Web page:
What Should Being Black in Philly Look Like? It Should Look Like Real Policy Change
State Rep. Jordan Harris on channeling the energy of Black Lives Matter protests into a collaborative political wave.
Jordan A. Harris, 36, of Grays Ferry, is the state Representative and Democratic caucus whip for the 2019-’20 legislative session.
For years, I’ve seen the issues of Black people become auxiliary to the Democratic Party instead of ingrained in the fabric of what the party stands for. I think what we’re seeing now is frustration — not just from the folks on the ground marching in the streets, but even from folks who work inside the Establishment, like me — with others not seeing the issues Black and brown people go through as being of importance to everybody.
We’ve seen uprisings like this before. But I think that this video of George Floyd was just so clear-cut. Black and brown people have known about issues of police brutality and accountability in their communities for generations, but the consciousness of our white allies has been awakened. And now I think you see everybody willing to come together to finally address these things. That’s what needs to happen to see change for Black people in this city and in this state. Everybody needs to be on this course; it can’t just be Black people.
For the first time, I’ve had white allies reach out to me to ask what they can do to help. I’ve had White House members call and tell me that they’ve attended a Black Lives Matter rally because their children told them that they needed to go. Now is the time to engage them in the struggle, so that they can use their power to address this as well.
This is a defining moment. This is not the moment when things will simmer down and people will forget and move on. I think it’s different because people are really feeling and expressing the need for wholesale change to the way we do things. Institutional change starts from the foundation, and we have to change the foundation of politics and power in this Commonwealth.
We’re not asking for anything radical; we’re just asking for change.
The people are going to elect leaders who they believe see their issues and have real plans for addressing them. I’m the whip in my caucus. It’s the most diversity in leadership that the Democratic caucus has ever seen, with three African Americans in leadership at one time. We must continue to have Black leadership in the upper levels of our government, so that we can be sure our issues are at the top of the list. Being in the room is not enough; we’ve got to be at the table.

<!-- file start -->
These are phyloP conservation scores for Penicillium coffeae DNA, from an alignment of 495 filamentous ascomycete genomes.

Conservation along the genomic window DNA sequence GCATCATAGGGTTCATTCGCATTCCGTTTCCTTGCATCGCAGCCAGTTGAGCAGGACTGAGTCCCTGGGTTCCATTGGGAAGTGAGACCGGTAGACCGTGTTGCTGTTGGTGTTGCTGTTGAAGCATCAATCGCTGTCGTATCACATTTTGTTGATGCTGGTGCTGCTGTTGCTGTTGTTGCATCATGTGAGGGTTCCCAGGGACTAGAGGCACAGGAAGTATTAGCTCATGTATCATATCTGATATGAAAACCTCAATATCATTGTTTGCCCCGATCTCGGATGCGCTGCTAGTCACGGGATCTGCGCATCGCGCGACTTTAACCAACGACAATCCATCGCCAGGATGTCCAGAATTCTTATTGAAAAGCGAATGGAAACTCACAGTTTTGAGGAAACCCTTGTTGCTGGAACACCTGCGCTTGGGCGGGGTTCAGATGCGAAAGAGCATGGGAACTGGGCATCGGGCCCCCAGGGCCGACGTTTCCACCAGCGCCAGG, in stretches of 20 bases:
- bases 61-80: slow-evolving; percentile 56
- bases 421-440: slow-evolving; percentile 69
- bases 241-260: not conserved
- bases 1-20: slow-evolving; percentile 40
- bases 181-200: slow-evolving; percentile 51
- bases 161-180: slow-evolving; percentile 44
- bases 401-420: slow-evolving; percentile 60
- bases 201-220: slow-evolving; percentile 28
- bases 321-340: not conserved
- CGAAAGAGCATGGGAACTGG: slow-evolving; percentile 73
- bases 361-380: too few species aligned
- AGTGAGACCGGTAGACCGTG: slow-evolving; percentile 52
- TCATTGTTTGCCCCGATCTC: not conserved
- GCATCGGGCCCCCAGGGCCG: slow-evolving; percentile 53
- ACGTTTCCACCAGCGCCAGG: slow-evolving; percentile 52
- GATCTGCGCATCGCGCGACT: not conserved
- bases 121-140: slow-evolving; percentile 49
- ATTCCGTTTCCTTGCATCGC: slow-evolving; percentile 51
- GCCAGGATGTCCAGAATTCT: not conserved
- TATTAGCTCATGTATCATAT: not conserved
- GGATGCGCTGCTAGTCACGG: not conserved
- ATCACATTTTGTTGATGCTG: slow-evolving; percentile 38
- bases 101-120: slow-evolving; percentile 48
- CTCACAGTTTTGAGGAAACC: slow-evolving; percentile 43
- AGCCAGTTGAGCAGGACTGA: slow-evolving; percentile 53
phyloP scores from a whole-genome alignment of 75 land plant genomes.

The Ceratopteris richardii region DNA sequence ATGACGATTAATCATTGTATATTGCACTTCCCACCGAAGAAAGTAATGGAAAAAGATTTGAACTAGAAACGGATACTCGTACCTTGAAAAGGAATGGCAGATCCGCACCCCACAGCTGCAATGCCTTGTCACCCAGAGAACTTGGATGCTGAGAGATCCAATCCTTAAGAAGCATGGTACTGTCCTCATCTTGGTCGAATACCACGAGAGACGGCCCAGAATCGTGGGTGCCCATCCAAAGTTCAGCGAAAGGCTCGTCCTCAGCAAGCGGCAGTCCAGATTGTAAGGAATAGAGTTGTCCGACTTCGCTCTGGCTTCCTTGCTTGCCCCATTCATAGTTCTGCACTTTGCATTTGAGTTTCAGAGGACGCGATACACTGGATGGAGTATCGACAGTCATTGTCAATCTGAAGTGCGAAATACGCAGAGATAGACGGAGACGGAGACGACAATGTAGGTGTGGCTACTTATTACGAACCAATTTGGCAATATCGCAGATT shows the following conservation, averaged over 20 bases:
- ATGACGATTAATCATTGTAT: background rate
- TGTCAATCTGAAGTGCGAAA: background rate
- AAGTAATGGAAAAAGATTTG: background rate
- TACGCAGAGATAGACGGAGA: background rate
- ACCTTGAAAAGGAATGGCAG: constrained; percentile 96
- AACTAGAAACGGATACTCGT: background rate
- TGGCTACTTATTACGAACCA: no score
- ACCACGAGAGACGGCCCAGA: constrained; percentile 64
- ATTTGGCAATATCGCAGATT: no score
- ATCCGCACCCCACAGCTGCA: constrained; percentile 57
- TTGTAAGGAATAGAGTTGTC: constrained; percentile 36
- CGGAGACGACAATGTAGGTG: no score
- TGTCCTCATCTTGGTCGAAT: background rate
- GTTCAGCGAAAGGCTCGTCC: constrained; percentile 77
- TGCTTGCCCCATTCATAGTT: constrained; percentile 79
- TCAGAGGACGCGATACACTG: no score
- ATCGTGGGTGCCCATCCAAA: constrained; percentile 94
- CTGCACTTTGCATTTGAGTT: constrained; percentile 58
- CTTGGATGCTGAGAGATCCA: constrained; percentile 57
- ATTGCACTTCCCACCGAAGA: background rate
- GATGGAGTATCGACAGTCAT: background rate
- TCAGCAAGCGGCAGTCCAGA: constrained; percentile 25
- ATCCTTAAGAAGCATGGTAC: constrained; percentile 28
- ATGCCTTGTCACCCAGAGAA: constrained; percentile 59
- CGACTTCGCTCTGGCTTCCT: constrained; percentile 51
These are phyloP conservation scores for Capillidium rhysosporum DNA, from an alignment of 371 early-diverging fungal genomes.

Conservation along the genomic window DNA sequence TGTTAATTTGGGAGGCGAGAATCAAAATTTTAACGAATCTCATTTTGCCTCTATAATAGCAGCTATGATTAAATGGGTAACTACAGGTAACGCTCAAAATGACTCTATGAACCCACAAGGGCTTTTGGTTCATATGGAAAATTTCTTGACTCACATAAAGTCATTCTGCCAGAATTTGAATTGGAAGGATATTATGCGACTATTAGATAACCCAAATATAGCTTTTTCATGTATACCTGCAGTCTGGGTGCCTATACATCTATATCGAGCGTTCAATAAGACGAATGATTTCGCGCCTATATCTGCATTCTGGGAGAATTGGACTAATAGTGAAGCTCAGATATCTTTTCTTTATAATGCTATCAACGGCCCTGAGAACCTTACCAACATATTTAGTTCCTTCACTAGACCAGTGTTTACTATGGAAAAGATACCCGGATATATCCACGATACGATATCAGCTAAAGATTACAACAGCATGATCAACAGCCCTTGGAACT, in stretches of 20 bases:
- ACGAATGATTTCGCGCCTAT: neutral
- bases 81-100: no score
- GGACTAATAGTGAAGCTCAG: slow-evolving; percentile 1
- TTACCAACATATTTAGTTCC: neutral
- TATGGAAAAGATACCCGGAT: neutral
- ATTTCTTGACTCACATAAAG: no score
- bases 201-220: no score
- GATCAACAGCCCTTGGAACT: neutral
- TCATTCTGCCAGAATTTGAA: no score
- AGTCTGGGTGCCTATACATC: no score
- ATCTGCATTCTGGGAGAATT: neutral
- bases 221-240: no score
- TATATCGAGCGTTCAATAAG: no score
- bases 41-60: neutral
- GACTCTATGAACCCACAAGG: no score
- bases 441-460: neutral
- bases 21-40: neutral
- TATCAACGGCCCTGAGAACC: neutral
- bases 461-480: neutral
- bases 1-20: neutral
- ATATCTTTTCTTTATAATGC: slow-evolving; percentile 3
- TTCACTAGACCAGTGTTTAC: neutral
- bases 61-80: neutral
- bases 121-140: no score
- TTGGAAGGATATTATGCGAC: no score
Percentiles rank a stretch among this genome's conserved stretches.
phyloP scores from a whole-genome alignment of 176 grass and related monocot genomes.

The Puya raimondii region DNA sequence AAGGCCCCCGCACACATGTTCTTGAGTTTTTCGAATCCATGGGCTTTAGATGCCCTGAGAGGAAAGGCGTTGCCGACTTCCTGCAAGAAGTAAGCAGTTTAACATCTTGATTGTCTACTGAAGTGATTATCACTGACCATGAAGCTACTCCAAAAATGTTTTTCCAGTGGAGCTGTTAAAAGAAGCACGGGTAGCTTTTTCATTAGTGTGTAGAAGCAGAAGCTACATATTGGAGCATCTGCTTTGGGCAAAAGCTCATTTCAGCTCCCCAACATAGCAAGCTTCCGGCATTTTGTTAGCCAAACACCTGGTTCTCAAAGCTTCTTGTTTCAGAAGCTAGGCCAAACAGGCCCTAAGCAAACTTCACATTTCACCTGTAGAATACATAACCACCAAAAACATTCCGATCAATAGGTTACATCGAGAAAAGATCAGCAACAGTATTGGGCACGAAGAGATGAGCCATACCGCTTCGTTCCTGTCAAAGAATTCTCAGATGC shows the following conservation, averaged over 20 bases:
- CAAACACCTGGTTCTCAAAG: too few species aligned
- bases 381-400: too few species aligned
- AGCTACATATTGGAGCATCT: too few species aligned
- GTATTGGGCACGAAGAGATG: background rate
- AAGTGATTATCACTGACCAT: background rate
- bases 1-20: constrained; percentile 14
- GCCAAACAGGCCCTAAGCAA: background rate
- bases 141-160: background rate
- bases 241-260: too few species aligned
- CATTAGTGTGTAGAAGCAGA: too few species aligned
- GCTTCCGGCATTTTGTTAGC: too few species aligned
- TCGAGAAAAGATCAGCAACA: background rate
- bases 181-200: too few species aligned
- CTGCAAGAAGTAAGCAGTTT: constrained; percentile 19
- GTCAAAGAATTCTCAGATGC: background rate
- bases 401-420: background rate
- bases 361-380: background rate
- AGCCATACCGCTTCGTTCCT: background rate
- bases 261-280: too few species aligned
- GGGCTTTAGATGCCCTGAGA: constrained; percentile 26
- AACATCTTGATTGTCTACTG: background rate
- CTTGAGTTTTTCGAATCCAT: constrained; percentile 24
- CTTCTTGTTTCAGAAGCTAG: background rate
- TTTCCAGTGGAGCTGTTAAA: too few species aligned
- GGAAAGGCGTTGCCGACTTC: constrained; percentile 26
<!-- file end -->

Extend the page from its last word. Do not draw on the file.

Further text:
Before, you’d only hear about these issues on the news. Now, you’re going to hear me and Joanna McClinton and other Black leaders in the Democratic caucus sharing our collective experiences in Harrisburg and moving other elected officials to take action. I’ve worked with a group of elected officials from City Council and the state House and attorneys to put together a platform for police reform focused on improving the relationship between law enforcement and the community and increasing law enforcement accountability. We’ve never seen this type of collaboration on these issues before. But I think in the future, you’ll see more collaboration like this among leaders in state, local and federal government.
There’s a lot of talk about how the changes we’re asking for are “radical.” I think we have to change that narrative. There is nothing radical about not wanting to die when I interact with law enforcement. The state legislation we’re trying to pass to ban use of force and qualified immunity is not radical. Mandatory drug testing after police-involved shootings is not radical. Having an oversight board for policing is not radical. We’re not asking for anything radical; we’re just asking for change.
Published as “It Should Be a Political Wave” in the What Should Being Black in Philly Look Like? feature in the August 2020 issue of Philadelphia magazine.